Abdulhadi Al-Khawaja is a dual Bahraini-Danish national who was convicted and sentenced to life in prison after an unfair trial for his role in leading peaceful protests calling for political reform in Bahrain in February 2011. Early during his detention Al-Khawaja was subjected to torture and his jaw was fractured in several places. Despite multiple surgeries, he continues to suffer from chronic pain and requires additional intervention as he has not healed properly.
In a call on 6 November 2022, Al-Khawaja told his daughters that he was facing a number of separate new trials. On 3 November 2022 his trial began in his absence before the Second Lower Criminal Court for allegedly breaking a plastic chair in November 2021 and verbally insulting a police officer in Jaw prison after being denied phone calls to his daughters who live abroad. A second hearing on 16 November was rescheduled for 28 November because Al-Khawaja, who wanted to attend it, was requested to first sign a power of attorney document. However, while waiting to do so in prison, an officer in charge attempted to pressure and threaten him into recording a video stating that he was refusing to attend the hearing, which he refused and repeatedly stated on camera that he wanted to attend the hearing. He was then transferred back to his cell. On 21 November his second trial began on charges of insulting a public servant. The case relates to an incident on 30 March 2022, when Al-Khawaja protested against the normalization deal with Israel (Abraham Accords) and told a prison officer that he did not wish to speak to him and that he was a bad man for treating prisoners like animals. The hearing was also postponed to 28 November.
Abdulhadi Al-Khawaja, 61, is married and has four daughters and four grandchildren. He is the co-founder of both the Gulf Centre for Human Rights (GCHR) and the Bahrain Center for Human Rights (BCHR) for which he was also President. Until early 2011, al-Khawaja worked as MENA Protection Coordinator for the human rights group Frontline Defenders. He also previously took part in a fact-finding mission to Iraq in 2003 with Amnesty International and is a member of the International Advisory Network of the Business and Human Rights Resource Centre. He is a peaceful advocate of human rights and the recipient of several human rights awards, including the Dignity – World without Torture Award which he received in October 2013. Most recently, in 2022, he obtained the prestigious Martin Ennals Award for Human Rights Defenders.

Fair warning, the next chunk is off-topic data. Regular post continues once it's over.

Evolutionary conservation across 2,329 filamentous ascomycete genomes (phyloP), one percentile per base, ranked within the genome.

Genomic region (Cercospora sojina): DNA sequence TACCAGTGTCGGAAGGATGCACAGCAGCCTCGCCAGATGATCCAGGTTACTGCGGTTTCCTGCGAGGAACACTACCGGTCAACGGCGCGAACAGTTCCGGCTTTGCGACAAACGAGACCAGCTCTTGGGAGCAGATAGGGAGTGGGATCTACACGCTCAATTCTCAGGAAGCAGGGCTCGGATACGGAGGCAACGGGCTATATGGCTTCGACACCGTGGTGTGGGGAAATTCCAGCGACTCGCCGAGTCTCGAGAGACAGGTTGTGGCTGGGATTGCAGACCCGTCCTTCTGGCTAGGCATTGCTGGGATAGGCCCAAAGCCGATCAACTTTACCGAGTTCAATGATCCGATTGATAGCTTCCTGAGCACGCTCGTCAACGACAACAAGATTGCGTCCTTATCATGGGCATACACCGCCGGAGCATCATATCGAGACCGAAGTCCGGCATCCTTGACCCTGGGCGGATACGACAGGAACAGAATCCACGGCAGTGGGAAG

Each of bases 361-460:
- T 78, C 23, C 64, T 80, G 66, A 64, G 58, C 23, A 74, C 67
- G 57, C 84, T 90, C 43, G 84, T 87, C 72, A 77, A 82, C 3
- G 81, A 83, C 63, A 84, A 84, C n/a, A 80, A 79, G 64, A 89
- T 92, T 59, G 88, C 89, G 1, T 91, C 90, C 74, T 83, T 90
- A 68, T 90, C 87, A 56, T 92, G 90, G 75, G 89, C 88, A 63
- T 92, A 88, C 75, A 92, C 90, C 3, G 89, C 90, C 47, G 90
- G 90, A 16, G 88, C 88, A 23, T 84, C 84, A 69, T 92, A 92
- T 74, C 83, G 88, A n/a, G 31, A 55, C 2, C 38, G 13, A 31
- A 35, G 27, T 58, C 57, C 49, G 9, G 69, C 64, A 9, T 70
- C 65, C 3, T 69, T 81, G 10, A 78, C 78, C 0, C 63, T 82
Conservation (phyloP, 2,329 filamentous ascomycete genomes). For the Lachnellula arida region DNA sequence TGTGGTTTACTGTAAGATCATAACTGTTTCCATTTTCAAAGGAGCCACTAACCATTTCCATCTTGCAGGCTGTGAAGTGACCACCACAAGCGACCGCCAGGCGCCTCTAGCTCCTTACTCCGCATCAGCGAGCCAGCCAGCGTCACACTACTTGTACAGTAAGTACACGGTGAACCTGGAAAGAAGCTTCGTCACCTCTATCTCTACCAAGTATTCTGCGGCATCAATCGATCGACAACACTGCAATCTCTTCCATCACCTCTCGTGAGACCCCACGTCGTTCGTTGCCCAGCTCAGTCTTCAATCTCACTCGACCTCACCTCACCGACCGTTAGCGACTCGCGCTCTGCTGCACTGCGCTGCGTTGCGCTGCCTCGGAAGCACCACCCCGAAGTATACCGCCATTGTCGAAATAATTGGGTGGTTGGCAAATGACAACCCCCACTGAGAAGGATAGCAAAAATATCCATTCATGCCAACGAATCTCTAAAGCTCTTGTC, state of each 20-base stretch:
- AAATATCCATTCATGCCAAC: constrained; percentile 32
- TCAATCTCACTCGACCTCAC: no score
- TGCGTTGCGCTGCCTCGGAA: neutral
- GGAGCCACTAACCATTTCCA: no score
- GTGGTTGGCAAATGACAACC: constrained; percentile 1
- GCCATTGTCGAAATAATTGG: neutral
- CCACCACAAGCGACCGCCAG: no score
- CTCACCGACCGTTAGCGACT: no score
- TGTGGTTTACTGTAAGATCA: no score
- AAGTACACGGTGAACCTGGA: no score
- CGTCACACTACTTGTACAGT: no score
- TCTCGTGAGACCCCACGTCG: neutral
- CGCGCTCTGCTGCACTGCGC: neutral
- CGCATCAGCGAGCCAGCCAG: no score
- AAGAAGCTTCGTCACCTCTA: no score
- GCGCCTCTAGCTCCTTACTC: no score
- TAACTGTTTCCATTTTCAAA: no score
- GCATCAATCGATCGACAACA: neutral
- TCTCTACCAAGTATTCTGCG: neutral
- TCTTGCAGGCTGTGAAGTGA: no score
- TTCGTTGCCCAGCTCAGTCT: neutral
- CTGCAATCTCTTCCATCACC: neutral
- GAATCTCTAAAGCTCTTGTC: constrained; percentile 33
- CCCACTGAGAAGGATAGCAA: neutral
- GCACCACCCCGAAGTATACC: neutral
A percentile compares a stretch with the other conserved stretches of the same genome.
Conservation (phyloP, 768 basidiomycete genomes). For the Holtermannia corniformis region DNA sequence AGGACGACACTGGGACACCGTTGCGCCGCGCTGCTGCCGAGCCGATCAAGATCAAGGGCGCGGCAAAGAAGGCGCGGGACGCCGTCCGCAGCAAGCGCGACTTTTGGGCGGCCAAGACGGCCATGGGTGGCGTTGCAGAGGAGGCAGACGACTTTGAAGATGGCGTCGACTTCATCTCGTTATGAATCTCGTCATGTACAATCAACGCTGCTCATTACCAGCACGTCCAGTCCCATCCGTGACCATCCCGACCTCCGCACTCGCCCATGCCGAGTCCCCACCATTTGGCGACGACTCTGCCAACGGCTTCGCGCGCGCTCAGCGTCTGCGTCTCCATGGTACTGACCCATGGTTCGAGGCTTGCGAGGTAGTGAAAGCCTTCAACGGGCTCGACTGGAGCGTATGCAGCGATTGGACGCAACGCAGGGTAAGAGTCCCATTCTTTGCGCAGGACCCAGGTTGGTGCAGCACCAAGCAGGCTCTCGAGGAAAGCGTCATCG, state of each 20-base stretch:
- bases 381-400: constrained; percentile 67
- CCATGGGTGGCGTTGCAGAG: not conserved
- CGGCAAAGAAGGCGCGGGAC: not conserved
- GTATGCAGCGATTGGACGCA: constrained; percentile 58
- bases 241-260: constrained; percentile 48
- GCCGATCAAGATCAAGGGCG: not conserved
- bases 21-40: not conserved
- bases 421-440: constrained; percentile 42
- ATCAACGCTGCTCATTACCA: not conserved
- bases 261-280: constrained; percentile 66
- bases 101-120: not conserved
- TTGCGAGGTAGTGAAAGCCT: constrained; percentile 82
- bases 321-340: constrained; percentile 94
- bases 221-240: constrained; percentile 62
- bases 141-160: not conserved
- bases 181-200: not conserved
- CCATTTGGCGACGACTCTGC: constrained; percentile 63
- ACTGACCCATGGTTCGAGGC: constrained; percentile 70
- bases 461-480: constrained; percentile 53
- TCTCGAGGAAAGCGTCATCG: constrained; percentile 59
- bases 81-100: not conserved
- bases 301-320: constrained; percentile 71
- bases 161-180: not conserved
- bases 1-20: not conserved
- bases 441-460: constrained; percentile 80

On 9 April 2011, up to twenty armed and masked members of the security forces broke into Abdulhadi Al-Khawaja’s family home west of Manama, in the middle of the night and arrested him. They dragged him down the stairs even though he agreed to go peacefully. They extensively beat him, including by repeatedly kicking his head. Following his arrest, he required a four-hour major jaw surgery. Al-Khawaja spent a week in Bahrain Defence Force (BDF) Hospital, during which security personnel threatened him with sexual assault and execution, also making threats toward his wife and daughters. During this entire week, he was handcuffed and blindfolded. His case was detailed in the Bahrain Independent Commission of Inquiry (BICI) report as case No.8 (page 438). As a result of the torture and medical negligence he has been subjected to, Al-Khawaja continues to suffer with several health complications including extreme back pain and vision impairment. The prison authorities have been denying Al-Khawaja proper medical treatment, despite his deteriorating health. Al-Khawaja is in urgent need of medical care and rehabilitation, including to remove the metal plates and screws that were used to re-attach his jaw.